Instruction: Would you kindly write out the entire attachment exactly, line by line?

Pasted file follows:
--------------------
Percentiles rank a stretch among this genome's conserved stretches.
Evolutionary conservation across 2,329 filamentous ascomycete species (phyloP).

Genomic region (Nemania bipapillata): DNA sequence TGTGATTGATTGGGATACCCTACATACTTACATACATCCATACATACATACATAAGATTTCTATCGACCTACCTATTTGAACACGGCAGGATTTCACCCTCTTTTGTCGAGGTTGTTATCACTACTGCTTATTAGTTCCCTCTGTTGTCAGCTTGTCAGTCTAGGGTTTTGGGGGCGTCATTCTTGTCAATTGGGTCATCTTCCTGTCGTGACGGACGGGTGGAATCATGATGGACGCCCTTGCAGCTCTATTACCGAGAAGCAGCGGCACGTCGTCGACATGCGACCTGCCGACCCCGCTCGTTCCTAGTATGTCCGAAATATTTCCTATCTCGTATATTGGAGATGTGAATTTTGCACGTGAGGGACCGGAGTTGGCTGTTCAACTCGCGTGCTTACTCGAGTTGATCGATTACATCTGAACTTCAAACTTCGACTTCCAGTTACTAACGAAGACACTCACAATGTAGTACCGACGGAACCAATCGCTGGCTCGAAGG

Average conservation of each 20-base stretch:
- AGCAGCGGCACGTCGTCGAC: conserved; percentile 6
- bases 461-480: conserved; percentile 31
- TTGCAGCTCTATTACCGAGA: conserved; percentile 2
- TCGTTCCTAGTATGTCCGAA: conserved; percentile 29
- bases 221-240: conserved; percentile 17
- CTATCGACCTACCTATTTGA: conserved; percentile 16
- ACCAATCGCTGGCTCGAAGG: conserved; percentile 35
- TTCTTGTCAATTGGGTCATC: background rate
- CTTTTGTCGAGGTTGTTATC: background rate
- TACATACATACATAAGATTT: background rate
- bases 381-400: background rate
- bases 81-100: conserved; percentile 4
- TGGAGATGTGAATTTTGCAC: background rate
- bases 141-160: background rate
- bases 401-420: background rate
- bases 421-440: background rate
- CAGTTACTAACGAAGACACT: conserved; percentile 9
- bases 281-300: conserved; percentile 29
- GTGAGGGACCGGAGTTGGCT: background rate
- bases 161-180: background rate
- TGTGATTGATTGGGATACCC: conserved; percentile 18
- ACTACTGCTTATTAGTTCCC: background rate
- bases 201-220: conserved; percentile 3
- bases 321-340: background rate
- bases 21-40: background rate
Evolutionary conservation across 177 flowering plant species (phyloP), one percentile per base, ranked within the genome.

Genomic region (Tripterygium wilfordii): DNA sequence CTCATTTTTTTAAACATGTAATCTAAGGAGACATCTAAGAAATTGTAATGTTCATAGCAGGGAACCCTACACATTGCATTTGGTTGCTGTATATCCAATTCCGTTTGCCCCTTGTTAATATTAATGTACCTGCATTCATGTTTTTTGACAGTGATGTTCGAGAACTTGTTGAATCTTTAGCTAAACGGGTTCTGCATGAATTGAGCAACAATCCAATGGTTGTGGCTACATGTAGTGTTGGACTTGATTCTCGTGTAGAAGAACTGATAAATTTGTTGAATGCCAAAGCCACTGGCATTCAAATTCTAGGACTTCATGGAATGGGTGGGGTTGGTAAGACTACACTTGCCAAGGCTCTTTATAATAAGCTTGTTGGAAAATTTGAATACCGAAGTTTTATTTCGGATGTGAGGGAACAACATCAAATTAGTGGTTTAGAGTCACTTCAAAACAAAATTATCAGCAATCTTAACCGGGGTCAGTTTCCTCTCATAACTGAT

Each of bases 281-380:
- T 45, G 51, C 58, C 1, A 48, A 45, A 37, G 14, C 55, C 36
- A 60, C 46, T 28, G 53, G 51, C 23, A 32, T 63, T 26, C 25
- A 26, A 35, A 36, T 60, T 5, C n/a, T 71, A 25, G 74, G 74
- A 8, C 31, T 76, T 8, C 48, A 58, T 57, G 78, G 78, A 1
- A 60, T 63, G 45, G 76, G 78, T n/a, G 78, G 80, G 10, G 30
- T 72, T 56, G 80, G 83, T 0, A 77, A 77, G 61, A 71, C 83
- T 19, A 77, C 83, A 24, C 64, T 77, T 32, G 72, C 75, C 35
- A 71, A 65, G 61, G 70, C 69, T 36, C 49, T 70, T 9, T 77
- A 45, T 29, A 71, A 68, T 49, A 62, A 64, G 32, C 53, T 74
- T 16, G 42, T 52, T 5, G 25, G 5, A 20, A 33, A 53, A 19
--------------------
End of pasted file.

Percentiles rank a stretch among this genome's conserved stretches.
Evolutionary conservation across 2,329 filamentous ascomycete species (phyloP).

Genomic region (Nemania bipapillata): DNA sequence TGTGATTGATTGGGATACCCTACATACTTACATACATCCATACATACATACATAAGATTTCTATCGACCTACCTATTTGAACACGGCAGGATTTCACCCTCTTTTGTCGAGGTTGTTATCACTACTGCTTATTAGTTCCCTCTGTTGTCAGCTTGTCAGTCTAGGGTTTTGGGGGCGTCATTCTTGTCAATTGGGTCATCTTCCTGTCGTGACGGACGGGTGGAATCATGATGGACGCCCTTGCAGCTCTATTACCGAGAAGCAGCGGCACGTCGTCGACATGCGACCTGCCGACCCCGCTCGTTCCTAGTATGTCCGAAATATTTCCTATCTCGTATATTGGAGATGTGAATTTTGCACGTGAGGGACCGGAGTTGGCTGTTCAACTCGCGTGCTTACTCGAGTTGATCGATTACATCTGAACTTCAAACTTCGACTTCCAGTTACTAACGAAGACACTCACAATGTAGTACCGACGGAACCAATCGCTGGCTCGAAGG

Average conservation of each 20-base stretch:
- AGCAGCGGCACGTCGTCGAC: conserved; percentile 6
- bases 461-480: conserved; percentile 31
- TTGCAGCTCTATTACCGAGA: conserved; percentile 2
- TCGTTCCTAGTATGTCCGAA: conserved; percentile 29
- bases 221-240: conserved; percentile 17
- CTATCGACCTACCTATTTGA: conserved; percentile 16
- ACCAATCGCTGGCTCGAAGG: conserved; percentile 35
- TTCTTGTCAATTGGGTCATC: background rate
- CTTTTGTCGAGGTTGTTATC: background rate
- TACATACATACATAAGATTT: background rate
- bases 381-400: background rate
- bases 81-100: conserved; percentile 4
- TGGAGATGTGAATTTTGCAC: background rate
- bases 141-160: background rate
- bases 401-420: background rate
- bases 421-440: background rate
- CAGTTACTAACGAAGACACT: conserved; percentile 9
- bases 281-300: conserved; percentile 29
- GTGAGGGACCGGAGTTGGCT: background rate
- bases 161-180: background rate
- TGTGATTGATTGGGATACCC: conserved; percentile 18
- ACTACTGCTTATTAGTTCCC: background rate
- bases 201-220: conserved; percentile 3
- bases 321-340: background rate
- bases 21-40: background rate
Evolutionary conservation across 177 flowering plant species (phyloP), one percentile per base, ranked within the genome.

Genomic region (Tripterygium wilfordii): DNA sequence CTCATTTTTTTAAACATGTAATCTAAGGAGACATCTAAGAAATTGTAATGTTCATAGCAGGGAACCCTACACATTGCATTTGGTTGCTGTATATCCAATTCCGTTTGCCCCTTGTTAATATTAATGTACCTGCATTCATGTTTTTTGACAGTGATGTTCGAGAACTTGTTGAATCTTTAGCTAAACGGGTTCTGCATGAATTGAGCAACAATCCAATGGTTGTGGCTACATGTAGTGTTGGACTTGATTCTCGTGTAGAAGAACTGATAAATTTGTTGAATGCCAAAGCCACTGGCATTCAAATTCTAGGACTTCATGGAATGGGTGGGGTTGGTAAGACTACACTTGCCAAGGCTCTTTATAATAAGCTTGTTGGAAAATTTGAATACCGAAGTTTTATTTCGGATGTGAGGGAACAACATCAAATTAGTGGTTTAGAGTCACTTCAAAACAAAATTATCAGCAATCTTAACCGGGGTCAGTTTCCTCTCATAACTGAT

Each of bases 281-380:
- T 45, G 51, C 58, C 1, A 48, A 45, A 37, G 14, C 55, C 36
- A 60, C 46, T 28, G 53, G 51, C 23, A 32, T 63, T 26, C 25
- A 26, A 35, A 36, T 60, T 5, C n/a, T 71, A 25, G 74, G 74
- A 8, C 31, T 76, T 8, C 48, A 58, T 57, G 78, G 78, A 1
- A 60, T 63, G 45, G 76, G 78, T n/a, G 78, G 80, G 10, G 30
- T 72, T 56, G 80, G 83, T 0, A 77, A 77, G 61, A 71, C 83
- T 19, A 77, C 83, A 24, C 64, T 77, T 32, G 72, C 75, C 35
- A 71, A 65, G 61, G 70, C 69, T 36, C 49, T 70, T 9, T 77
- A 45, T 29, A 71, A 68, T 49, A 62, A 64, G 32, C 53, T 74
- T 16, G 42, T 52, T 5, G 25, G 5, A 20, A 33, A 53, A 19